I recently used this example to show that if your grip is correct, it will not matter the size of your mitts or the frame size of the gun you pick up, it will simply work.
    Here are some pictures I recently sent to a young fellow and he has since written to tell me how it has improved his shooting overall and that he is especially happy with his follow-up shots.
    I did this primarily to show the proper grip for the 1911, but I also wanted to show how well the primary grip works with all handguns.

  5. UncleFudd that is almost the exact grip I learned nearly 20 years ago. Except the left hand thumb depresses the right hand thumb down and the left hand pointer finger pulls tight into the right hand middle finger. As a teen shooting competition I tried hard to adjust to left hand pointer finger indexing down the slide and tried same finger pulling tight across front of triggerguard, but that original grip I learned prevailed...and still holding into a long Army career.

    One thing I will tell any shooter is to constantly enforce a habit of getting the highest grip possible....both with sidearms or longarms with pistol grips.
  6. TranterUK

    TranterUK Guest

    I was taught to grip the pistol exactly as in Fig. 2.2 ( On Kilogulfs starter) with the left hand, or outer thumb on top of the other and a push pull pressure between the hands. This was taught to me about a hundred years ago by you lot, in the States!

    It has always worked well, and I have passed it on to many others. :)
    Last edited by a moderator: Jun 16, 2008
  7. kilogulf59

    kilogulf59 Former Guest

    May 2, 2008
    Thank you all and as I continually assert, I am simply attempting to get beneficial and straightforward methodologies exposed to those of us who may need them.

    Nice pictures Unclefudd they are very clear and expounding. I never got the hang of the support hand being up that high, of course that is a personal issue. Essentially my grip, one and two handed, are those depicted below from “Shooting to Live”.

    [​IMG] [​IMG]

    The only variation is when I am shooting revolvers by right thumb is curled somewhat downward as on my (single action) automatics I have the safety to contend with. These I have found most natural for me and it is how I grasp the weapon instinctively so I tend to stick with them.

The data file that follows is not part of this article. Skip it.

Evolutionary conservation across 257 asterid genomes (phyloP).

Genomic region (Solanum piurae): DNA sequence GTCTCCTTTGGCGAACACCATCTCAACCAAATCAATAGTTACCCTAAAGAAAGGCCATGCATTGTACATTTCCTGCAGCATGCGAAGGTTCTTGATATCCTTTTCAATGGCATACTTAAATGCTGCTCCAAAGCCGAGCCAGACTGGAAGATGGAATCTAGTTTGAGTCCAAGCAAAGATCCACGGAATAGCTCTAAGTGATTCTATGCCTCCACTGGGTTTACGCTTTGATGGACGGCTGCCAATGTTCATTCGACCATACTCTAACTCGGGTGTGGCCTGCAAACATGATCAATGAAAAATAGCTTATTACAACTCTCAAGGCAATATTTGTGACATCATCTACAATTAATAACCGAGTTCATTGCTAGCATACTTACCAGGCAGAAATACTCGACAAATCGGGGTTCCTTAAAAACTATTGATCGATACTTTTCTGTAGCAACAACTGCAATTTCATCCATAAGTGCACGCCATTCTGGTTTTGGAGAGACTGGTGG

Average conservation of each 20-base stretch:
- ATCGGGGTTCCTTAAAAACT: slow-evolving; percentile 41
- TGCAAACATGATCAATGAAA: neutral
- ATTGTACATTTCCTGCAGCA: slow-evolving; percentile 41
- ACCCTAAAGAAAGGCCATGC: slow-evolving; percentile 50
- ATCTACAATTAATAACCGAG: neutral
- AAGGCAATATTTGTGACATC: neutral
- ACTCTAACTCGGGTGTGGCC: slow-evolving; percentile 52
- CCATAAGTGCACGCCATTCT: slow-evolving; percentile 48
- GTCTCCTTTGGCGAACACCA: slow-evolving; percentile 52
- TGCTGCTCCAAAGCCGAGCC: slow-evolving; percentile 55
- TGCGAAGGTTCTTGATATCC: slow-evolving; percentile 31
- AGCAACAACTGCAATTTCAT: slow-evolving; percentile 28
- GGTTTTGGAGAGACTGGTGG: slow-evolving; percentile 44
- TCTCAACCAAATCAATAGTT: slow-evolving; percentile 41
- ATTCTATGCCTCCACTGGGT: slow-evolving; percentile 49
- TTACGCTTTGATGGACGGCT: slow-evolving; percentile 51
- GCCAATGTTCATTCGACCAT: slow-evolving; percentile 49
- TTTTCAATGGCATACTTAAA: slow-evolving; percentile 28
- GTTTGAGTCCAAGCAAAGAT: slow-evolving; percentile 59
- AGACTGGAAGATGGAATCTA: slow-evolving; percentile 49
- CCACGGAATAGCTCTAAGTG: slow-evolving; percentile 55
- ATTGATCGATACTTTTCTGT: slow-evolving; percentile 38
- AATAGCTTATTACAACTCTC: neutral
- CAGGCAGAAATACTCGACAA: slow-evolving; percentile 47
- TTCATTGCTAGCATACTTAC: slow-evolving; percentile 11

Personally I feel the most significant elements of a proper grip are; a) its relative ease for the shooter to acquire and b) the “pointability” or, as stated in the original post, the natural point of aim of the grip/weapon combination.

    Here’s a further description of the grip I tend to use, from Matt Temkin’s “Point Shooting Lesson Plan”

    3) How to grip the pistol. Place your finger on the trigger, on the first crease, and grip it until it shakes. This is the convulsive grip as taught by Fairbairn. The handgun should now be in perfect alignment with the Y of your hand. (See pages 107 and 129 of KOGK).

    [​IMG]P107 [​IMG]P129
    Additionally, I feel that some instructors were, for many years, too rigid and structured in their lessons. Granted, there are certain absolutes, such as the 4-rules, however a certain amount of individual variance should be applied in areas such as stance, grip, et al. Lest we forget that, in actual combat, we may not have the opportunity to attain the perfect grip and stance.

    On the contrary, an individual shooter may not necessarily know what is best for them until they are proficient. Many times a simple adjustment in the shooters grip makes a world of difference in their accuracy as you expounded upon Unclefudd. My hat is off do you gents and ladies whom are instructors, you have both a difficult task albeit a rewarding one.
    Last edited: Jun 16, 2008
  8. Mosin_Nagant_Fan

    Mosin_Nagant_Fan Active Member

    Jan 18, 2007
    Montgomery, AL
    I usually do what's in figure 2-1 and 2-3. This is mostly because of the thumb rest grip on my pistol.
  9. UncleFudd

    UncleFudd Well-Known Member

    Mar 23, 2008
    Phoenix, Az

    This is great stuff and always seem to bring out good thought and statement from others. We can all learn a lot from these posts and the subsequent replies.I have been instructing for over 30 yrs and still learn something new on a regular basis from many places.
    I have been fortunate to have attended courses taught by the most read about instructors in the 20th century and still add to their base of knowledge whenever and wherever I can.

    As to the grip as I said I still feel it is the cornerstone of pistol handling and accuracy. True we must always keep in mind the many idiosyncrasies that make up an individual shooter and try not to put everyone in the same mold. What is good and will work for one will need tweaking in order to work for another even though shooting the same gun. So tweak we must, but the basics are chipped in stone if we want overall success.

    Many years ago I was fortunate to spend some time with the late col cooper and I have cherished those minutes, hours and the memories.
    The man explained to me WHY this grip is so important, especially when wrapped around a 1911 style pistol.
    Remember those safeties?
    Two things; A. this grip places the absolute most flesh of your hands against the pistol as is possible. If you want the most control of your handgun, get as much of your hands against the frame as possible. B. Especially or in particular with the 1911 your thumbs are above, actually riding on the safety to prevent the inadvertent bump of the safety to the safe position at the most inopportune time. No, your thumbs do not and will not impede the function of the slide, period.